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IEEE Press Editorial Board
Tariq Samad, Editor in Chief

George W. Arnold Xiaoou Li Ray Perez
Giancarlo Fortino Vladimir Lumelsky Linda Shafer
Dmitry Goldgof Pui-In Mak Zidong Wang
Ekram Hossain Jeffrey Nanzer MengChu Zhou

Kenneth Moore, Director of IEEE Book and Information Services (BIS)



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Thank you to all my friends who finally convinced me to write a book. Most of all, thank you to my wife Stefanie, and my two beautiful girls Elyssia and Keiralli for not only pushing me to finish, but putting up with all the time I spent doing it. I love you all very much. Look Dad, I did it!


I WAS WONDERING how to start this preface, and it occurred to me that writing one is backwards. After all, this is the text before the book, but you write it after the book is finished. I suppose that is analogous to how we have written software for a long time. We figure out what it is we are trying to do usually though creating systems that do what we think we want them to do; then we go back and write the documentation about what the system actually does.

This book, in large part, is aimed at helping to make that a more harmonious effort. Technology is moving so fast now that often we find ourselves trying to create mobile apps and services in a very reactionary manner. We tend to be on the back foot and playing catch up most of the time. If we could just take the time to sharpen the proverbial axe, we'd be able to get more accomplished, faster, with a lot less hair pulling.

I suppose over the past couple decades of doing this, I've seen that pattern time and time again. But there are also some good habits and patterns that I've seen along the way that in some respect were ahead of their time. Service-oriented architecture, for example, was a great idea for connecting the myriad of systems we've had inside organizations with simple, easy-to-use interfaces. In fact, this tried-and-true pattern, or collection of patterns if you will, is more relevant today in our commodity cloud computing, mobile app world than ever before.

This book is designed to provide some high level architectural guidance on how to design modern mobile apps and services so that they can adapt as technology inevitably changes. Of course, we start off with a brief history of our mobile computing explosion, and take a look at attempts to create cross platform apps and technology stacks.

Then I want to introduce what hopefully has become an obvious application stack. While we have been fairly fixated on a N-tier stack, where N usually equaled three, to truly futureproof our architectures, we really need two more clearly defined layers to provide us an abstraction boundary which insulates our code from changes in external client technology, as well as the rapidly changing data storage technologies we use today.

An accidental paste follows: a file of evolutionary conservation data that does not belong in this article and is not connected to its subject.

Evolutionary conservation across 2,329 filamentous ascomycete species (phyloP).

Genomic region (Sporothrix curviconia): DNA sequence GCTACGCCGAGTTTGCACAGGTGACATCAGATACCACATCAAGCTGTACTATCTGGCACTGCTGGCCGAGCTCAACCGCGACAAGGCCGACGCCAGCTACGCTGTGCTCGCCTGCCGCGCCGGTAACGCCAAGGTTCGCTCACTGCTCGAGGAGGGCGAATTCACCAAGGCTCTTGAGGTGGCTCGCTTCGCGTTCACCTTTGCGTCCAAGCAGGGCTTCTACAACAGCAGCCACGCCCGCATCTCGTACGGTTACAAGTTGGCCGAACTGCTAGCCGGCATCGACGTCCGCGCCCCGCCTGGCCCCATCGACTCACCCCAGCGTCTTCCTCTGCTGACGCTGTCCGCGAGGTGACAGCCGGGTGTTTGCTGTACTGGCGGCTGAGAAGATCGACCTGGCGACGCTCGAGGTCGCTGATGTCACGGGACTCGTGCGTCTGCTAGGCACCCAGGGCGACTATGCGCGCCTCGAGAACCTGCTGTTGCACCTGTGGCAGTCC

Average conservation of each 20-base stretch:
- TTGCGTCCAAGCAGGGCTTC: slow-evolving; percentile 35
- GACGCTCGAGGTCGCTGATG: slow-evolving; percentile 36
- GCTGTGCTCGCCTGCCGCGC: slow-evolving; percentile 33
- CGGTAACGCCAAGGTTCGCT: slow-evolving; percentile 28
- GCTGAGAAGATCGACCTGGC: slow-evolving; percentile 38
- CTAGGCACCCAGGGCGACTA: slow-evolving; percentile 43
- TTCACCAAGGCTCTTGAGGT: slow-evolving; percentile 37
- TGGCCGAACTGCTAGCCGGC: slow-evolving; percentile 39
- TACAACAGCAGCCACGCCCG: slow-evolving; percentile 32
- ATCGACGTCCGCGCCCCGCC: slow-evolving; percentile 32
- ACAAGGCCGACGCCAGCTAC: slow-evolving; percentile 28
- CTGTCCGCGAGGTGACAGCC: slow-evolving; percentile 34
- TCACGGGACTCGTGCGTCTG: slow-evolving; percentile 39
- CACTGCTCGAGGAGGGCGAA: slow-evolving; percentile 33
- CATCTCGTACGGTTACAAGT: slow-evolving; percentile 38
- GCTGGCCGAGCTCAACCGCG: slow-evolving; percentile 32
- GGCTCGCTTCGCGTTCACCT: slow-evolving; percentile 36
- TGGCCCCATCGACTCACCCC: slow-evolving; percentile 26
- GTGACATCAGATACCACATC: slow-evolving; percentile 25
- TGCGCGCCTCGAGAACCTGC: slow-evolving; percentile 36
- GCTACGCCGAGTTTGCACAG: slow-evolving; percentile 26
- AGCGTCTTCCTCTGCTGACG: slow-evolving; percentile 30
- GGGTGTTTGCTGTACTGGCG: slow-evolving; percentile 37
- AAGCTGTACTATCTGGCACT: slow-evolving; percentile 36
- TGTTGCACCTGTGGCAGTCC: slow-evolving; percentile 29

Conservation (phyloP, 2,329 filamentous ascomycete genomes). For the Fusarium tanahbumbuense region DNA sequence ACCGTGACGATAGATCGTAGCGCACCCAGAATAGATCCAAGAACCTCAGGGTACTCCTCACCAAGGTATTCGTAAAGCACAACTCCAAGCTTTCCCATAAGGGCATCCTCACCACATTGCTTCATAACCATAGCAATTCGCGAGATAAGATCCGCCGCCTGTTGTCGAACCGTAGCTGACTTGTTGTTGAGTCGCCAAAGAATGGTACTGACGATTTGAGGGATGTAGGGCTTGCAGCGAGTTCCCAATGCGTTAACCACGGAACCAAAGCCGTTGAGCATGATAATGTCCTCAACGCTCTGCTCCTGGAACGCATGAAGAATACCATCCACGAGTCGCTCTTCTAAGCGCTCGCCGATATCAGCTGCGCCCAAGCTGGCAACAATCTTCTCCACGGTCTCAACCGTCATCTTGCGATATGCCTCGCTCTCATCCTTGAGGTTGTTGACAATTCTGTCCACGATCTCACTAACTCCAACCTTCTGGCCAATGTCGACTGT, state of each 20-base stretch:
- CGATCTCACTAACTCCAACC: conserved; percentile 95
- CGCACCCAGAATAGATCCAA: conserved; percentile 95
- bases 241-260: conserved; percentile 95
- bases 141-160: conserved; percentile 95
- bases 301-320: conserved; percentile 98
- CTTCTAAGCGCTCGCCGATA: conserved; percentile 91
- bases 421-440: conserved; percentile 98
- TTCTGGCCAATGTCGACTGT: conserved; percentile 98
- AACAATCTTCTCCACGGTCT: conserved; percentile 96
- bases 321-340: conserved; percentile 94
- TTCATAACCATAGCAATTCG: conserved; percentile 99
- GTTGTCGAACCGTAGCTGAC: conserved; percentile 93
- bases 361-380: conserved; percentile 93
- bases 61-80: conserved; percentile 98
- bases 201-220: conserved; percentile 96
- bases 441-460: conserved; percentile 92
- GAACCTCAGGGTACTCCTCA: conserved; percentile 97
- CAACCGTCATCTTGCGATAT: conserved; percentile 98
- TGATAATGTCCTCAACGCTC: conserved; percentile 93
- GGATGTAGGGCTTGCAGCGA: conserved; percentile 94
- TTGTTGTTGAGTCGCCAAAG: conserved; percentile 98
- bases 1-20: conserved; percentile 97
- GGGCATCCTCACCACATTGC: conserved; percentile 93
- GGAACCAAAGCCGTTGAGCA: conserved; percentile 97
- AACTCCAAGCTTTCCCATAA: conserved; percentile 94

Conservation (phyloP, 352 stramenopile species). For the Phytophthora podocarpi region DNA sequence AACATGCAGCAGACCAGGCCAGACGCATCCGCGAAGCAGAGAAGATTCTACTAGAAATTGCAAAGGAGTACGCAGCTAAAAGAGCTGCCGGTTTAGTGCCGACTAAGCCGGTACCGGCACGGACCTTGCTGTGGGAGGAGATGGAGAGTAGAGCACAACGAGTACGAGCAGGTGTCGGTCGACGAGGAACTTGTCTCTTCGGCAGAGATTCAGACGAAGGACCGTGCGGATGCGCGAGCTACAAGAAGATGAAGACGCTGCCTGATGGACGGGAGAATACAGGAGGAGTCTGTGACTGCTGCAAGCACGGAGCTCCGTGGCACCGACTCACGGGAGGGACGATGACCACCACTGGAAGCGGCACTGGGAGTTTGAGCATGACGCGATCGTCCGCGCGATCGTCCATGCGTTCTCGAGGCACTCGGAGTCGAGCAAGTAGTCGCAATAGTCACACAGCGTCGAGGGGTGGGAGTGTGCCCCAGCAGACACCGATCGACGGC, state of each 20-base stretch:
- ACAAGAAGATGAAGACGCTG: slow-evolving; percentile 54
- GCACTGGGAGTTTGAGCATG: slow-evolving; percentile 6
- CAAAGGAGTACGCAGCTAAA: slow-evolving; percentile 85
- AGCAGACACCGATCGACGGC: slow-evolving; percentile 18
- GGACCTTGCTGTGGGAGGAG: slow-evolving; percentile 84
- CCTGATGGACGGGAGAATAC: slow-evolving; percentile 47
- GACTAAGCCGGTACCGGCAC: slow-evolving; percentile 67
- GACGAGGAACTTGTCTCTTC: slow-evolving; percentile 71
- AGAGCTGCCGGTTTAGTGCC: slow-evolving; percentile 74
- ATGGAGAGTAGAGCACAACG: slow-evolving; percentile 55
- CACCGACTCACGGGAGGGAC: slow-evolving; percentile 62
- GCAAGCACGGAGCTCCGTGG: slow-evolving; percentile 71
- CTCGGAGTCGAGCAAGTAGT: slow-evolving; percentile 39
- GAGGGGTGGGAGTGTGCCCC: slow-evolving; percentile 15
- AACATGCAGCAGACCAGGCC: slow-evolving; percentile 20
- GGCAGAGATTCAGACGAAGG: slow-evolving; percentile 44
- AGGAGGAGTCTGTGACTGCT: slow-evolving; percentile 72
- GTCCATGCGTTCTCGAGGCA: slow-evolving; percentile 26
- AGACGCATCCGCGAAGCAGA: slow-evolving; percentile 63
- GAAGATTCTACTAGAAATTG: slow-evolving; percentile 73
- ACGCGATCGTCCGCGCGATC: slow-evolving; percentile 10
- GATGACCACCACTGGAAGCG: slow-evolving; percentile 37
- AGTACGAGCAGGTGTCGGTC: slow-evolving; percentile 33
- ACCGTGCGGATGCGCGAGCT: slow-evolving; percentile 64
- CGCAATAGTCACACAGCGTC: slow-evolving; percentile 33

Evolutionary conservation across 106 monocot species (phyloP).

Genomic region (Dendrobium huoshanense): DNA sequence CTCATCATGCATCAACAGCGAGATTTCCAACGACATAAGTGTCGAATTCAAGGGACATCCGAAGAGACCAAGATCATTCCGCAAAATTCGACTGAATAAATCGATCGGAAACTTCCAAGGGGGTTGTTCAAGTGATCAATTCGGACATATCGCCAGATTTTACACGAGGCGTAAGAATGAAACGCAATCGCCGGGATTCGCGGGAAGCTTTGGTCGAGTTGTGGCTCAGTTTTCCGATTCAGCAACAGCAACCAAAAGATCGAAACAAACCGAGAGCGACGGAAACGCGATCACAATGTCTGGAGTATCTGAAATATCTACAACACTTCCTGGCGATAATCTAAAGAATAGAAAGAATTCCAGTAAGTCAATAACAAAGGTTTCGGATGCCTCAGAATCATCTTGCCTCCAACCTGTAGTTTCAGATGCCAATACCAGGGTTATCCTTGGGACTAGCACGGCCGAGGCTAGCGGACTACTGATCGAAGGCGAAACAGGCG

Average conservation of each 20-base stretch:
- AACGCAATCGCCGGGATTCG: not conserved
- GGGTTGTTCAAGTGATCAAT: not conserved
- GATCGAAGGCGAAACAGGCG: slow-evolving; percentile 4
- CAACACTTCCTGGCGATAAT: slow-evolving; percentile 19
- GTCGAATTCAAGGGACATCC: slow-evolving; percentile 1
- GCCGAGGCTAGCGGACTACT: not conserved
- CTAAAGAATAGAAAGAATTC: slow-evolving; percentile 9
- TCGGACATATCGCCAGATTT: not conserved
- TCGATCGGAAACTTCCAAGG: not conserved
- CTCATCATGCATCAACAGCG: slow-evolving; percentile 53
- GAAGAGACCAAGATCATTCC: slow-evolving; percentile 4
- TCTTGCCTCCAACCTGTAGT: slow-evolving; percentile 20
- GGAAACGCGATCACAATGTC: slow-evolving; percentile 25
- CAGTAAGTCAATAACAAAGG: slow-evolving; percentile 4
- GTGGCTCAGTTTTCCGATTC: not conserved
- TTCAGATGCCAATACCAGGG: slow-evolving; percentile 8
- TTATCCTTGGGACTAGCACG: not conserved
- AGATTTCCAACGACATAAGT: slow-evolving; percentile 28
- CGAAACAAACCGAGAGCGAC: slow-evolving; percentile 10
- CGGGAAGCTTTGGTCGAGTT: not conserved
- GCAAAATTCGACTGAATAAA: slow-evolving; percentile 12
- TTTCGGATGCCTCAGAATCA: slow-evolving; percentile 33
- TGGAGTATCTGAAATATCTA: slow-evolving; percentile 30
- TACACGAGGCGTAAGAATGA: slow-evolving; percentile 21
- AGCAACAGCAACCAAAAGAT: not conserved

Once we have our layers sorted out, we'll have a look at various patterns of application development and how they apply to this layering system to create performant and resilient services for making powerful mobile applications.

I hope that you find this guidance useful. Perhaps it will make you think of things in ways you hadn't before, or validate thinking you've already implemented. In any case, I hope it prevents you from having to operate in a reactionary manner to the rapid changes of our modern computing world and lets you get on the front foot so you can focus on creating great apps and services instead of retooling everything because a new phone hit the market.

Target Audience

This book is for anyone who is responsible for the design, architecture, and development of modern mobile apps and the services that support them. I've written this book with futureproofing in mind. Ideally, the architectures and patterns in this book will provide you with an approach that will futureproof your designs.

By following this guidance, you should be able to create mobile app services that you can adapt, modify, update, change, or integrate without disrupting your mobile apps, or your teams. You should be able to deploy new services, change existing services, and add new client apps all without disturbing any of the running systems.

Most of all, you should be able to adapt services and apps based on this guidance to any new mobile platform that comes along. This will greatly increase your code reuse, make your teams much more efficient, and make your organization adaptable to the ever-changing mobile app landscape.


These kinds of things don't happen without a lot of people in the background pushing, pulling, helping, and sometimes simply nodding and smiling. I would like to thank Chris Bright for encouraging me and allowing me the time to put this together. I'd also like to thank Andrew Coates and Dave Glover for letting me harass them with ideas, and “what if” questions all the time.

Most important of all, I need to thank my wife Stefanie Heckman, and my two girls Elyssia and Keiralli. They not only encouraged me to finish, but were patient with me, and gave me the time to keep typing away. I think, in the end, their love and enthusiasm are what really got this book over the line. So if you like it, don't forget to thank them too.